Hair & makeup: Marte Østensen / Hendrix Hair Grunerløkka
Models: Sara Vienna and Knut-Oscar Nymo

Moritz Moses Rabinowitz (20 September 1887 – 27 February 1942) was a Norwegian retail merchant based in the city of Haugesund, memorialized for his humanitarian outlook and contribution to his city.

Rabinowitz came to Haugesund in 1914 and opened an apparel store with only two items in his inventory: one suit and one overcoat. The overcoat was stolen, and he had the suit left for sale. Over time the business grew, and he moved to a larger location in Haugesund and ultimately opened stores also in Odda, Sauda, Stavanger, Egersund, and Kristiansand.

He consistently reinvested his profits in growing the business and soon became a mainstay in the apparel retail business in southwestern Norway under the company name M. Rabinowitz. He also started an apparel manufacturing company called Condor.


Rabinowitz dressed up the residents of Haugesund in classical cuts and great qualities, mainly wool. Especially the “grey pants” and the long “London-coat” became a hit. Both of these styles have been reconstructed in this collection. One of the products are made in denim, as Rabinowitz were one of the first to import denim jackets to Norway.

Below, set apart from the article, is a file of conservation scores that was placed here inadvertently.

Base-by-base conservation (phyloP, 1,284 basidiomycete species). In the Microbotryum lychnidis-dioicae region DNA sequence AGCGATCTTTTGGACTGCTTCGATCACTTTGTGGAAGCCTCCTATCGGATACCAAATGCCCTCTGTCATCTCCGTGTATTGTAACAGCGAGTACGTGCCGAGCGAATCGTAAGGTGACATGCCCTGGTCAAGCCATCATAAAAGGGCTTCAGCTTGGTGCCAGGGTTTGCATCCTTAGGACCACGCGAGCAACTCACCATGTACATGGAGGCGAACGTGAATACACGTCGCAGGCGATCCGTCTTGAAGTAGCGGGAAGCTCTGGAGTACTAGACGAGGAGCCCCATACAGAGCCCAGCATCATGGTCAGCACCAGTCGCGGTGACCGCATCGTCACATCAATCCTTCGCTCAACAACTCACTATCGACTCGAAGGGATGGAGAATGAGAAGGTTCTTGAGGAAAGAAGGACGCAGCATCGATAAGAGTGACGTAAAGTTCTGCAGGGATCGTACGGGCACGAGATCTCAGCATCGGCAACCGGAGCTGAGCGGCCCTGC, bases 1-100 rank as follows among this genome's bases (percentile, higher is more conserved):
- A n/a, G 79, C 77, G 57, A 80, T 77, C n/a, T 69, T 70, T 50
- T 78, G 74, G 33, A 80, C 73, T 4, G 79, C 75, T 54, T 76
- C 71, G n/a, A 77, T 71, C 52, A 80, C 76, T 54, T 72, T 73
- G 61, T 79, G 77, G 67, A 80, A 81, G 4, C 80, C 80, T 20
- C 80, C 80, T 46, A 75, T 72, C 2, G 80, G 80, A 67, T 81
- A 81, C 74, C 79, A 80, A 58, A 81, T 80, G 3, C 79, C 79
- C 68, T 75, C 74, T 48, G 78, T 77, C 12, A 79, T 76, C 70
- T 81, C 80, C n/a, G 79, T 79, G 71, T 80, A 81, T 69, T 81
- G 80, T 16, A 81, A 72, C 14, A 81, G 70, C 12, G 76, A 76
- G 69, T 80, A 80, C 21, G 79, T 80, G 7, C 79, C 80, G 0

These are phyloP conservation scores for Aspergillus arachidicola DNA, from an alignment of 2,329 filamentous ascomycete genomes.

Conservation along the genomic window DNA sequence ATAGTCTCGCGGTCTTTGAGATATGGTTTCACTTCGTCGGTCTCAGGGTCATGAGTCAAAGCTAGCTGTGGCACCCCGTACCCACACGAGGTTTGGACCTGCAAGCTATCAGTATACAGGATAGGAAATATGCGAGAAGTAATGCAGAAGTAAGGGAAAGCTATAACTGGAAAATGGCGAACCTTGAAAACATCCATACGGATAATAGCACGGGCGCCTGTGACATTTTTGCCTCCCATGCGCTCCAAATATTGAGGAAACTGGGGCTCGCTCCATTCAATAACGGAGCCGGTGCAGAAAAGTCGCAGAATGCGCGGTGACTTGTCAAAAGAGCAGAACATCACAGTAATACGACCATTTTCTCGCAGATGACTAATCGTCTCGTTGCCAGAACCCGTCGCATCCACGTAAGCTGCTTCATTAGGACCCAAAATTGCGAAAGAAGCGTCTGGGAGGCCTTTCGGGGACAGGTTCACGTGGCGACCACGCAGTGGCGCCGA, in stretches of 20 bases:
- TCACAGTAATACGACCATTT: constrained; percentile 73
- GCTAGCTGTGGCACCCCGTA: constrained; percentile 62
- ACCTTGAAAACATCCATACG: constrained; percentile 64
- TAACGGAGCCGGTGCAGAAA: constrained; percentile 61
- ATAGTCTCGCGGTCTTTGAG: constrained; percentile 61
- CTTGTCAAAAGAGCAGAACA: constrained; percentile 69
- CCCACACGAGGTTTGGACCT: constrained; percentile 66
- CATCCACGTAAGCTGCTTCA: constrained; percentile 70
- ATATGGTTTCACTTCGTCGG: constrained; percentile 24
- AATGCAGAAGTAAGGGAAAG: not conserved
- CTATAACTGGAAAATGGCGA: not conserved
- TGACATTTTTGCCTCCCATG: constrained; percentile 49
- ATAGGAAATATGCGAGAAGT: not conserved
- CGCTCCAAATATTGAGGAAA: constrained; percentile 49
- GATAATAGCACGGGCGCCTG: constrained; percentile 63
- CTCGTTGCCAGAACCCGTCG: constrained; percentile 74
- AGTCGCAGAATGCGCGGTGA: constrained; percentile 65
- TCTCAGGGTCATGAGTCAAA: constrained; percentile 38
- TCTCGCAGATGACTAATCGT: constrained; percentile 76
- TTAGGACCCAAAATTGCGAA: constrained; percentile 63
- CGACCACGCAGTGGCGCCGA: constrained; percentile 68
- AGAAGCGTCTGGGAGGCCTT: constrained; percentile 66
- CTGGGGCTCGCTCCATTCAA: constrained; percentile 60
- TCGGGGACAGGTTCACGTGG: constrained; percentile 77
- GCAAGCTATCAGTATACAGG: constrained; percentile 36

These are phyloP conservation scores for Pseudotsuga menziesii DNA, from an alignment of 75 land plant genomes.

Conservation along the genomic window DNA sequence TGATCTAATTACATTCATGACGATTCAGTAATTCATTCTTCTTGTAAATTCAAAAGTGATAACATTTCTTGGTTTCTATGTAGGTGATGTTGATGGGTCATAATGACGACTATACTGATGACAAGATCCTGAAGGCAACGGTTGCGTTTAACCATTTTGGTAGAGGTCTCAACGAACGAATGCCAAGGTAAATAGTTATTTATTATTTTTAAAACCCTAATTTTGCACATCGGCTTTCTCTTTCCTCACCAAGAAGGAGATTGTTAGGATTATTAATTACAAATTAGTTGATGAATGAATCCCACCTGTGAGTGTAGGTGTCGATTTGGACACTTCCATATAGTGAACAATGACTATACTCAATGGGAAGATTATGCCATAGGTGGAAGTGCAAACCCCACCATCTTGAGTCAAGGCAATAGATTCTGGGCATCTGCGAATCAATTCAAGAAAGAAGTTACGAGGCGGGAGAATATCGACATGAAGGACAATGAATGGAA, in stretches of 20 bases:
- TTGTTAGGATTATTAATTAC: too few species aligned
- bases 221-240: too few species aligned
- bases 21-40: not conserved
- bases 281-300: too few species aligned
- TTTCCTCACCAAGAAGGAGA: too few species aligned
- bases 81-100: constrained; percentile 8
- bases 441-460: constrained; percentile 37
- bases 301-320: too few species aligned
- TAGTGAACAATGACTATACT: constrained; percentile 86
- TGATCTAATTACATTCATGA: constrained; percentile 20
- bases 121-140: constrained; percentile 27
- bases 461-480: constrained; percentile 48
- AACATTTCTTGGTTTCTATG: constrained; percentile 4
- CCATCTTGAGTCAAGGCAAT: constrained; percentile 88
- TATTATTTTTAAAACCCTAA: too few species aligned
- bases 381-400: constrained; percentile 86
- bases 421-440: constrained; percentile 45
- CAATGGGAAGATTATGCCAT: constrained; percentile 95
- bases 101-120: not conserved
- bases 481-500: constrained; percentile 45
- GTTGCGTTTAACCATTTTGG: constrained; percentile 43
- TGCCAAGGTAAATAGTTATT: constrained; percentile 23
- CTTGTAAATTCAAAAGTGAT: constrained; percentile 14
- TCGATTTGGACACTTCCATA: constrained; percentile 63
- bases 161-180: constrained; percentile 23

Rabinowitz was a proud jew who gladly educated and spoke of his religion. Since the community was driven by undertones of antisemitism, being the only jew in Haugesund was not easy. The star of David-necklaces has been used in this collection to reflect Rabinowitz' pride in his religion.  

While his story is inspiring, it is also hardcore and tragic. Worst of all, it is about to be forgotten.
— Siri Sveen Haaland


One of Rabinowitz passionate causes was helping the children who lost their homes and families during the 1st world war in Wien, Austria. He engaged the entire city of Haugesunds middle class workers, to give as much as they managed – even if it was just a piece of clothing or a bag of sugar.

Haugesund is the westernmost point of Norway and coastal climate is mainly wind and heavy rain. The classic rain coat and working class-coverall is made in water resistant wool – made to deal with the west coast climate.


Rabinowitz was an activist and a great opponent of Hitler. That’s why the Gestapo made capturing Rabinowitz its highest priority after invading Norway 9 April 1940. On 4 December 1940 (041240) the nazis managed to track him down and arrest him. On 22 May 1941 (220541) he was sent to Sachsenhausen concentration camp. 

His prisoners uniform was marked with a number sign ending with "NN" and a red triangle that said he was an enemy of the state. "NN" came from Hitlers directive "Nacht und Nebel" targeting political activists to just "disappear" from the surface of the earth without getting posted in any archives. 

Because of eye-witnesses we know that Rabinowitz got kicked and stomped to death, 27 February 1942 (270242). 

In this collection the numbers that have been used reflects significant dates of Rabinowitz’ life. (27 February 1942 = 270242)

I have borrowed some cuts from Rabinowitz’ clothing and significant symbols such as the star of David. But, at the same time, I have tried to make the complete expression of the collection strong and sore - just like the entire history of Moritz Rabinowitz.
— Siri Sveen Haaland